Norman Weaver, or as he as known to me and my cousins, “Gramps”, is an 86 year old ex-farmer, ex-auctioneer and now author who has lived in Country Victoria his whole life. He has overcome many tough times in his life, including growing up during WW2 and recovering after a terrible tractor accident. He is launching his book, As the Twig is Bent  this Saturday at the Shepparton Library, a book that has taken over 10 years for him to write. The book outlines events and stories that have come about over his incredible life.  I am yet to read this book- and before you get confused, I shall explain to you that I struggled to read the interview in the paper today through the tears. I also struggle to read the poem he wrote about me when I was 5, also due to the tears. I cry because I am proud, and I guess I just can’t control my pride!

Today we also received a call from Gran (Elaine Weaver), to let us know that he is being interviewed by the ABC about his book. Isn’t it funny how things align in life: 2 Weavers 2 radio interviews 1 week… how about that!

Gramps has always been involved in radio, regularly reading to the blind and participating in many interviews over the years to help out his friends and community in classic gramps style. Maybe this is where my passion stems from- my genes.

Anyway, little old proud me just wanted to brag in blog form to let you all know that

a) My Grandfather is a legend

b) I am too proud to even stop the tears

and

c) Radio runs in the genes kids

The Final Countdown

*RWAV INTRO PLAYS to give India 52 seconds to prepare her notes and herself for this blog*

Wow, how time has flown. It is one week until we go live to air. I am both excited and nervous for the show, but also terribly thrilled to have such an enthusiastic and positive group to work with (let me tell you: it has made the process as easy as drinking water despite its foreign nature to most of us!).

We have recorded and organised the interviews we plan to put to air and we are all raring and ready to go. With Easter so close to our show, it did prove difficult to organise 2 live interviews, but the Easter bunny was on our side last week, as Thrusher and Melbourne Period Project, our scheduled pre-records, referenced each other in their respective interviews #WIN… nothing like a lovely link to make you all warm and fuzzy on the inside. Another great thing that came from recording our interviews was that Sally, our legendary DJ and panel operator was able to get one last shot at using the equipment before we go to air.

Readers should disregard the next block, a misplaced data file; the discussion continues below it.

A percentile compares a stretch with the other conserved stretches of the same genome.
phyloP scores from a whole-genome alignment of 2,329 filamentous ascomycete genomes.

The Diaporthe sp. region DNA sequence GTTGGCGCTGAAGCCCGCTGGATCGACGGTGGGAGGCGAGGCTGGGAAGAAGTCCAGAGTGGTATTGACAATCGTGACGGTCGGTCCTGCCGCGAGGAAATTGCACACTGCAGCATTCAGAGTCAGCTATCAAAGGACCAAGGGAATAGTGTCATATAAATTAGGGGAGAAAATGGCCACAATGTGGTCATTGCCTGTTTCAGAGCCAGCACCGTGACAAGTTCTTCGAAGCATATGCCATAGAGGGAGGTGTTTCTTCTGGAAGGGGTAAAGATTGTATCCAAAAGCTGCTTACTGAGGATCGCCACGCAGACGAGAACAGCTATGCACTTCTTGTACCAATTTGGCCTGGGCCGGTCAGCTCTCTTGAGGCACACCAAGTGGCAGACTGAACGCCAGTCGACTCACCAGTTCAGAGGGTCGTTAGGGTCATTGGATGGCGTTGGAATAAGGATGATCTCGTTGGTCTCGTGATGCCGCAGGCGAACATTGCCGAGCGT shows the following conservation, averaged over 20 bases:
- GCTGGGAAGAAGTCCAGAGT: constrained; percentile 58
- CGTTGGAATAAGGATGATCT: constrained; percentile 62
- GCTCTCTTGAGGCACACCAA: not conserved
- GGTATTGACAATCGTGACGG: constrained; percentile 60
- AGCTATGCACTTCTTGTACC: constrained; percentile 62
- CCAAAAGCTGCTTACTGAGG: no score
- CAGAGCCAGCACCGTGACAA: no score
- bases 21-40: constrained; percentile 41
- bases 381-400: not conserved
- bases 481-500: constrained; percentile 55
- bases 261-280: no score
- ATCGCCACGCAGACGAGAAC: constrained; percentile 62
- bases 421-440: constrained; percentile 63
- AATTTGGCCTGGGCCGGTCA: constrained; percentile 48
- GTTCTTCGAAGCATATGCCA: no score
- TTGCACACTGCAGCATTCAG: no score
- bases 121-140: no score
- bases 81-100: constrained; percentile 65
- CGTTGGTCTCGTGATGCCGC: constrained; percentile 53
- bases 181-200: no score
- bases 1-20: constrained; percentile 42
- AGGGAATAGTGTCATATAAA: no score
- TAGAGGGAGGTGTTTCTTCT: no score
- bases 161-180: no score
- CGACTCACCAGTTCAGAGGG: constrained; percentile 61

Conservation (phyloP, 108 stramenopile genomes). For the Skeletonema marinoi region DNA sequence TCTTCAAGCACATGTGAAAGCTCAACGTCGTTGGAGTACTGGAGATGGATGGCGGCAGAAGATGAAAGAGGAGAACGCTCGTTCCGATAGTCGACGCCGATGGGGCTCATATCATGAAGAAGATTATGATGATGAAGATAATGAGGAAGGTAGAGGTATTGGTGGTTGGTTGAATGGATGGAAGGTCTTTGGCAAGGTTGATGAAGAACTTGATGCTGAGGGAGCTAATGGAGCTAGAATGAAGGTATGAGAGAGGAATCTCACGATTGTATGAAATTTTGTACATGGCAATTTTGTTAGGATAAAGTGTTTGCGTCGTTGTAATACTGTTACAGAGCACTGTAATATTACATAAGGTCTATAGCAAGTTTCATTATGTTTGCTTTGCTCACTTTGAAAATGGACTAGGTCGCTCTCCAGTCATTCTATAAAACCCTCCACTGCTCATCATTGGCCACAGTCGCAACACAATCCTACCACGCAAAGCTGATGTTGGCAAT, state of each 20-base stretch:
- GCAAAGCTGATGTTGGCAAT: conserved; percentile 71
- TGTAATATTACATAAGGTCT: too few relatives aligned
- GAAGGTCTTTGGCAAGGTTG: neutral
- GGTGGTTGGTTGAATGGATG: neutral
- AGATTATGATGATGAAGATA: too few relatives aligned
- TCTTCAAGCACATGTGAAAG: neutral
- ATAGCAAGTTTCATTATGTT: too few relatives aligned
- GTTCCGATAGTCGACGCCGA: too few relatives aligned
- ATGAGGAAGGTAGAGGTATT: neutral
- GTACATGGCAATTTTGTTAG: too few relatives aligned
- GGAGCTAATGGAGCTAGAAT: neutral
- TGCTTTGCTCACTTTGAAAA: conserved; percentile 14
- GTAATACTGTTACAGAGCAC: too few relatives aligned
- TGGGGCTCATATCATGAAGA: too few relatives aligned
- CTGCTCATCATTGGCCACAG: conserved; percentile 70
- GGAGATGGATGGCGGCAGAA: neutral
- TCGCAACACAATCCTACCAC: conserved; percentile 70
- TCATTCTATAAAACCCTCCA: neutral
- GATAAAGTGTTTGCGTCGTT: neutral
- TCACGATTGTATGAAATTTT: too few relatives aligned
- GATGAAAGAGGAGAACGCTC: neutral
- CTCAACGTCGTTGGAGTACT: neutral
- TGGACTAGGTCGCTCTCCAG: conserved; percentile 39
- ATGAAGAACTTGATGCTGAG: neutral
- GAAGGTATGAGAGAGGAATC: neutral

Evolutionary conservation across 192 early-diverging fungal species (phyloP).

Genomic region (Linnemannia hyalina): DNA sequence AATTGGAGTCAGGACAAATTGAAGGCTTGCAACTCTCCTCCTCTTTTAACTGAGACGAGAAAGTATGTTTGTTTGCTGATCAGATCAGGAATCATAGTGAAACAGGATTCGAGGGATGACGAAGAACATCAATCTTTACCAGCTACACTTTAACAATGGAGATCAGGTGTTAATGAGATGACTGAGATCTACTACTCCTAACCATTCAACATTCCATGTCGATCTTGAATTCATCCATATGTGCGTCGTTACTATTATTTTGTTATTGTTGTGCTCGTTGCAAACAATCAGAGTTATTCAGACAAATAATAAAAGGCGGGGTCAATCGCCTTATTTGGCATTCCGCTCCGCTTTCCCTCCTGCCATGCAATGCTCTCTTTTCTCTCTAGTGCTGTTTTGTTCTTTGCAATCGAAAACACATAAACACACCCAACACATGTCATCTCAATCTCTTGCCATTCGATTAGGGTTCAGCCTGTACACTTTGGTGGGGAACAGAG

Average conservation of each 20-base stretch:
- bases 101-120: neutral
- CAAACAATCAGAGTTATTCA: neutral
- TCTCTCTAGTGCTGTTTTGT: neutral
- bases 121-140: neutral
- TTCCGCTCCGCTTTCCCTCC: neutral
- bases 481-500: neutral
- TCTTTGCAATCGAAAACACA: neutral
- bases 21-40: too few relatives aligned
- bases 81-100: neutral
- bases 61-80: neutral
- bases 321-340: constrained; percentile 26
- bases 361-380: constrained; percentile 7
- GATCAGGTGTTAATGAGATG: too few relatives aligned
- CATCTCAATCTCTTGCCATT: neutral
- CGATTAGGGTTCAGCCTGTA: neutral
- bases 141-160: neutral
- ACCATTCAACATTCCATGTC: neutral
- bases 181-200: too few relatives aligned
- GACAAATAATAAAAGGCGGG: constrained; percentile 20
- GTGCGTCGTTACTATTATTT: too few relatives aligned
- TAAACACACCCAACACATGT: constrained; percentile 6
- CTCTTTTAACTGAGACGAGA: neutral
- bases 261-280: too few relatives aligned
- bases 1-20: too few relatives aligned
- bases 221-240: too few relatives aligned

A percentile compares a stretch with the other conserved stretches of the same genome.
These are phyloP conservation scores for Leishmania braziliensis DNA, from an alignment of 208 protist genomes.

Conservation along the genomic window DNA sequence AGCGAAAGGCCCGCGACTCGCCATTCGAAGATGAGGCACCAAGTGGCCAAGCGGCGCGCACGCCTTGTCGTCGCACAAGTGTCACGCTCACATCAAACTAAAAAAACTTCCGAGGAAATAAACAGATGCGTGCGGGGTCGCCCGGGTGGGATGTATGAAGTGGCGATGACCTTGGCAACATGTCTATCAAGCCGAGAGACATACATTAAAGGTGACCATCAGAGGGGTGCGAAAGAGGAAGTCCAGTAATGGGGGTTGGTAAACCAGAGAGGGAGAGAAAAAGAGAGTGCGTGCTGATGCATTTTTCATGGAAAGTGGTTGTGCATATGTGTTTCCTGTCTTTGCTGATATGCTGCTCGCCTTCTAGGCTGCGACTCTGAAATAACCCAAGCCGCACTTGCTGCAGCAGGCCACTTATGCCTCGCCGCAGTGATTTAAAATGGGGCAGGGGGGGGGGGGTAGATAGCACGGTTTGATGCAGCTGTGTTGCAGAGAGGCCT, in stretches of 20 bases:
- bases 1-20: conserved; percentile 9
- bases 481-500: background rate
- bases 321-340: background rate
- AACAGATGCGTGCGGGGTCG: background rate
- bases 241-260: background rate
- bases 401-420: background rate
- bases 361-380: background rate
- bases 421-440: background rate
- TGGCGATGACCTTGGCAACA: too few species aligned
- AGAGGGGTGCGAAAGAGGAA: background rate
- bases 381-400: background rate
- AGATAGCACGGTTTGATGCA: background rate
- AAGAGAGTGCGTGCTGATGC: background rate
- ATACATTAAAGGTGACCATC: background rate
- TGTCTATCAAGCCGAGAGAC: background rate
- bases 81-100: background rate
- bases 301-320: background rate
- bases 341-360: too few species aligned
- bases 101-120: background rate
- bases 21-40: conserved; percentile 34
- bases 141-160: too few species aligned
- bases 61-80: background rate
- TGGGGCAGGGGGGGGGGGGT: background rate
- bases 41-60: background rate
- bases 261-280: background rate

We had a really great idea to send a longer list of songs to Elizabeth for checking and confirmation- which means that if we need a back-up song, or encounter a technical difficulty (again), we have a variety of 3RRR approved songs to fall back on.

For this show, I am in charge of the social media platforms and web page and am super excited to put what I have learnt through my involvement with other social media and marketing projects to use with RWAV.

It is all very exciting indeed- Tune into 3RRR on Monday at 12pm to hear the wonderful duo, Corey and Jess, talk talk talk!

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India-terview

Today I did my first radio interview. As a kid, I imagined saying that sentence after becoming the next Nikki Webster and touring the country with my hit song, written at the ripe age of 3 titled “Ooh Baby Baby”. But this interview had far more meaning than I could have thought (or any interview I could have ever participated in as a wannabe-celebrity)

I chose to interview Donna from the Melbourne Period Project not only because I was interested in the works of the organisation, but also due to the fact that I wanted to use the potential airtime to spread the word and hopefully promote the works of the project. Whilst I was nervous to perform the interview, Donna’s energy, enthusiasm and professionalism made the whole process a breeze. As the interview progressed, I began to learn more about her than what could have been discovered through internet research, my admiration of Donna’s work increased every second. Not only is she running the Melbourne Period Project, but has 2 or 3 other projects on the go (and she is heavily involved in all of them).